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Mistakenly named hospital can’t be brought back into suit

The Missouri Supreme Court ruled June 16 that a Joplin hospital can’t be added to a lawsuit after the statute of limitations had run, even though it mistakenly had been named as a defendant at one point in the suit.

The 2013 suit originally named Mercy Hospital Joplin as the employer of a surgeon alleged to have negligently caused the death of Gladys Walker when removing her gallbladder in 2011. In 2016, long after the three-year statute of limitations for wrongful-death causes of action ended, the plaintiffs learned that the surgeon’s actual employer was a separate entity, Mercy Clinic Joplin.

The plaintiffs successfully substituted the clinic for the hospital, but then they sought to keep Mercy Clinic as a defendant while adding Mercy Hospital back to the suit as a separate defendant.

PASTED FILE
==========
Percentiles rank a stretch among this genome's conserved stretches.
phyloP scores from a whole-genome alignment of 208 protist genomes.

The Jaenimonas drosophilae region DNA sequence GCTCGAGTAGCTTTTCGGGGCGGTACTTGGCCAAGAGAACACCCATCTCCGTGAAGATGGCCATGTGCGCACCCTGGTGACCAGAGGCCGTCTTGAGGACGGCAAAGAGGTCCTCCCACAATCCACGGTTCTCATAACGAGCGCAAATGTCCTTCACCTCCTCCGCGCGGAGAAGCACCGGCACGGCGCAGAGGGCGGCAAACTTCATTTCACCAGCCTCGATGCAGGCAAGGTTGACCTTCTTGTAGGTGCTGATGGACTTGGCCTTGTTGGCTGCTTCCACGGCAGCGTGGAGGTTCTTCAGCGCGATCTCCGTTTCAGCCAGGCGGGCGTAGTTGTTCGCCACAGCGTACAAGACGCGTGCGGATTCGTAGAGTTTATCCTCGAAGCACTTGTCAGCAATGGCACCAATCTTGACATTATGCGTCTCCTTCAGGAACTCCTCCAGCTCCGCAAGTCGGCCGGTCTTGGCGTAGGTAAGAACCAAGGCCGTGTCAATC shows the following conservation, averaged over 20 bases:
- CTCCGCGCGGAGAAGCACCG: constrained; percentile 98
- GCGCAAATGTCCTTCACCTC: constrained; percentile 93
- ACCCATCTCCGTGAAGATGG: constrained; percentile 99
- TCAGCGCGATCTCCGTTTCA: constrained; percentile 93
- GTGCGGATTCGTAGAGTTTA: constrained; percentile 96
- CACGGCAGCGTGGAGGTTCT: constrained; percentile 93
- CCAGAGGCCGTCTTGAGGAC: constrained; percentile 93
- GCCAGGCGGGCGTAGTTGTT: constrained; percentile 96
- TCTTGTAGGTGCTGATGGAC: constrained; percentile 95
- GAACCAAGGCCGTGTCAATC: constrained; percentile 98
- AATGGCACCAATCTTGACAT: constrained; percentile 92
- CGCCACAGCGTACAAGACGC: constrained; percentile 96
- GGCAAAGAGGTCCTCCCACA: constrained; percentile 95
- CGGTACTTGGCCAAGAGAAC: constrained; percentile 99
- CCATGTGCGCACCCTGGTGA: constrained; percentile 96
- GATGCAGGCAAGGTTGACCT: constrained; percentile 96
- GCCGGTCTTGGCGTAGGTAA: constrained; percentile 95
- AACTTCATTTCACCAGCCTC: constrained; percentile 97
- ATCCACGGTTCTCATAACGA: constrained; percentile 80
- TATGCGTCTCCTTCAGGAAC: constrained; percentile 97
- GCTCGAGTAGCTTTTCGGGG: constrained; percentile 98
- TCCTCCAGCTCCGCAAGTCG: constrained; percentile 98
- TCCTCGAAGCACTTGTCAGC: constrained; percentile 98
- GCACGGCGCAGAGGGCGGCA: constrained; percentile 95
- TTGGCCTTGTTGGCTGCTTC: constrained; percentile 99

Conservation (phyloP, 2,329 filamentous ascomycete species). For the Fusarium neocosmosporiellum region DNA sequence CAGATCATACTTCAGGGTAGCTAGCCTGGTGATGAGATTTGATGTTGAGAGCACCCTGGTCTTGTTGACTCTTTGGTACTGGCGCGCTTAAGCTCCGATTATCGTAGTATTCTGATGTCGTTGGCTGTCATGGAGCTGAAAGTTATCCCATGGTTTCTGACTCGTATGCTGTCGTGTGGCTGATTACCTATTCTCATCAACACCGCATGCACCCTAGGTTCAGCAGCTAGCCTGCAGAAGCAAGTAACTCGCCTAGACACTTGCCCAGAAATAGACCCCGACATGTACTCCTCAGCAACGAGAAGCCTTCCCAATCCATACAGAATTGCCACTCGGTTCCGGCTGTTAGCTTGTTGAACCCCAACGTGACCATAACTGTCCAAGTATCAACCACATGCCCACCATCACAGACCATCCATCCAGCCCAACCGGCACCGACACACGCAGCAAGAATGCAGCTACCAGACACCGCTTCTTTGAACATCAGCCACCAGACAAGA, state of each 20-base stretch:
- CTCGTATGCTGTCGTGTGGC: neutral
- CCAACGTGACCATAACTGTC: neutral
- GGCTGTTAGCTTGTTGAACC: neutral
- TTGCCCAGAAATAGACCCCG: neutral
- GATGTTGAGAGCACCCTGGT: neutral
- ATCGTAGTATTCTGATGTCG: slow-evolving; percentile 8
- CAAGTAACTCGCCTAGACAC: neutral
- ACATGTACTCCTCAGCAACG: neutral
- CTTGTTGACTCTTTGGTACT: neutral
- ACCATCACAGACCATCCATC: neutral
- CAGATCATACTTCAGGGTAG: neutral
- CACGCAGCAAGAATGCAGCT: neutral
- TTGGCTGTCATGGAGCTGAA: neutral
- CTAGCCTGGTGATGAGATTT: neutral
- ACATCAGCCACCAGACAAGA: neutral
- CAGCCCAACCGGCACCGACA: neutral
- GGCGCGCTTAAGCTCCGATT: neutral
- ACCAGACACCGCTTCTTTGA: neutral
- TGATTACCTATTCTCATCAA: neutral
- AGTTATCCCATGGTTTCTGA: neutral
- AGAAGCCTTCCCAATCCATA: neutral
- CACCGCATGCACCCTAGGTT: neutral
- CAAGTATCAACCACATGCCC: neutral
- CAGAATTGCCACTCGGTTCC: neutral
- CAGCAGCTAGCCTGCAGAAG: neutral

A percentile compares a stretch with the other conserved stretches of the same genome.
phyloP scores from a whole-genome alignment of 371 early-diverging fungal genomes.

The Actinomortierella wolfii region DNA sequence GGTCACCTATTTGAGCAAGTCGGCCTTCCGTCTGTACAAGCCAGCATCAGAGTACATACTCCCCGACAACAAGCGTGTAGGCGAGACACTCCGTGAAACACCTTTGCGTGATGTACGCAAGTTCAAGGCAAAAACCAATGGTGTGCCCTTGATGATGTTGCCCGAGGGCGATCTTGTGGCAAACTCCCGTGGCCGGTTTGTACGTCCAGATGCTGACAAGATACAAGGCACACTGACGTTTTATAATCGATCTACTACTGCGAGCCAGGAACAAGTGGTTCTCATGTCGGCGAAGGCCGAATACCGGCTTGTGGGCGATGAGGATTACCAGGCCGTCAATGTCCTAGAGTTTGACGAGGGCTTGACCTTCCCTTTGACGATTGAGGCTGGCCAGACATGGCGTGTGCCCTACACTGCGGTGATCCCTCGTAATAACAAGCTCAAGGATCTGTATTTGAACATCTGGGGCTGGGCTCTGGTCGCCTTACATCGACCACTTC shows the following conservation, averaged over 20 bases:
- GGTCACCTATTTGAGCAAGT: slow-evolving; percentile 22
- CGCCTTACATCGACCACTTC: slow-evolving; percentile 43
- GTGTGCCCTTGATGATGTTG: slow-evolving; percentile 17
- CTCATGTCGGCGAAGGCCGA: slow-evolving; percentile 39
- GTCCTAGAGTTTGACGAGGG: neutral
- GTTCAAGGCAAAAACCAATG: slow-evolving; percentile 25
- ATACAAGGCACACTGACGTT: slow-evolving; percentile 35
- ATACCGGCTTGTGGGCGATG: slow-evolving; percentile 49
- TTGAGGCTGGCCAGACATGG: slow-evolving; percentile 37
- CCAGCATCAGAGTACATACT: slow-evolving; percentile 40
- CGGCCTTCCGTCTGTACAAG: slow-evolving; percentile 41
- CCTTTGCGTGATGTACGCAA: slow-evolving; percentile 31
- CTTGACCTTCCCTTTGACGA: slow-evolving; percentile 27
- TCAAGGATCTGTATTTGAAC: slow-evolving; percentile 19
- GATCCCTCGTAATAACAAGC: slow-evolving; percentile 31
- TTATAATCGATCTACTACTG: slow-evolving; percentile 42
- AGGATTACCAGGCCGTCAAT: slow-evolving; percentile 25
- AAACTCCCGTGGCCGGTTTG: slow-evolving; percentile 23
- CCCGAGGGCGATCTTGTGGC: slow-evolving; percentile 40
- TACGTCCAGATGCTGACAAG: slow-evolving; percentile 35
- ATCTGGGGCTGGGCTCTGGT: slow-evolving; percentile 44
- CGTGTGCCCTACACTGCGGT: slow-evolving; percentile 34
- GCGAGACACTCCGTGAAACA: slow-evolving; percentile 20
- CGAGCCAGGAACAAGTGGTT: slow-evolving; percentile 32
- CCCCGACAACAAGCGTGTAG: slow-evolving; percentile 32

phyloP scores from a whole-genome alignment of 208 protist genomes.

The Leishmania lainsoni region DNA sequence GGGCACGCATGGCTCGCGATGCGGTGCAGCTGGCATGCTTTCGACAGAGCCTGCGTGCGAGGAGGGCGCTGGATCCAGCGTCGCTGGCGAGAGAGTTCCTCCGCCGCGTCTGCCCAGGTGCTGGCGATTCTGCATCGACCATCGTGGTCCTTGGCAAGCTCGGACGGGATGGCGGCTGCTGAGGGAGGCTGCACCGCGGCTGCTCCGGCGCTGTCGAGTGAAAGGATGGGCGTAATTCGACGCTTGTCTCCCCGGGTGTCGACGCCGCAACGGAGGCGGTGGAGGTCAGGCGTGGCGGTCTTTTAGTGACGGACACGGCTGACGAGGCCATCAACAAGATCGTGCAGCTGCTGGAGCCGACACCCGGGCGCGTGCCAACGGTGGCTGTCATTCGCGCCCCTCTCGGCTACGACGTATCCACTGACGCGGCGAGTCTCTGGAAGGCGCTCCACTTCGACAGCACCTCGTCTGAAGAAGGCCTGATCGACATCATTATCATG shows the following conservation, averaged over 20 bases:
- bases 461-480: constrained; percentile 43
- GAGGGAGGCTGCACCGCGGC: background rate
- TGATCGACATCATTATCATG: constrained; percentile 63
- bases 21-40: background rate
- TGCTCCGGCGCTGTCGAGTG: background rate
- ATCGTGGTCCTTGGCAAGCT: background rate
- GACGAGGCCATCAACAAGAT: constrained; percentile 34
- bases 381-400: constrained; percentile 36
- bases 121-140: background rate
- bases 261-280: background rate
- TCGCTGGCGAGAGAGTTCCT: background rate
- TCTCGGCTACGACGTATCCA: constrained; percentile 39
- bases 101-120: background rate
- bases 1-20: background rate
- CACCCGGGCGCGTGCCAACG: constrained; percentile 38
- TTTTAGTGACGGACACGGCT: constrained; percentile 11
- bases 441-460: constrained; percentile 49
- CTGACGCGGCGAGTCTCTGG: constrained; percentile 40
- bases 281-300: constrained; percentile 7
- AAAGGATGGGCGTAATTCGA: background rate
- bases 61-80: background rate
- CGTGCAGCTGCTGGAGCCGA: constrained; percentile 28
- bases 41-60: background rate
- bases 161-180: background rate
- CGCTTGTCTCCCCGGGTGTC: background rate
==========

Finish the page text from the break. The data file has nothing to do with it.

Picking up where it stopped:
Under the statute of limitations’ “savings clause,” plaintiffs who “suffer a nonsuit” can refile their cases within one year. Last year, the Court of Appeals Southern District said the hospital’s dismissal counted as a nonsuit. The Supreme Court disagreed, saying “the proper substitution of a party is not the commencement of a new suit but a continuation of the old one.”

“Said differently, the action against the initially named Mercy Hospital was not dismissed or terminated; it proceeded, just against the proper defendant, which was substituted for the incorrectly sued Mercy Hospital,” Judge Laura Denvir Stith wrote.

The case is Sofia et al. v. Dodson et al., SC97854.

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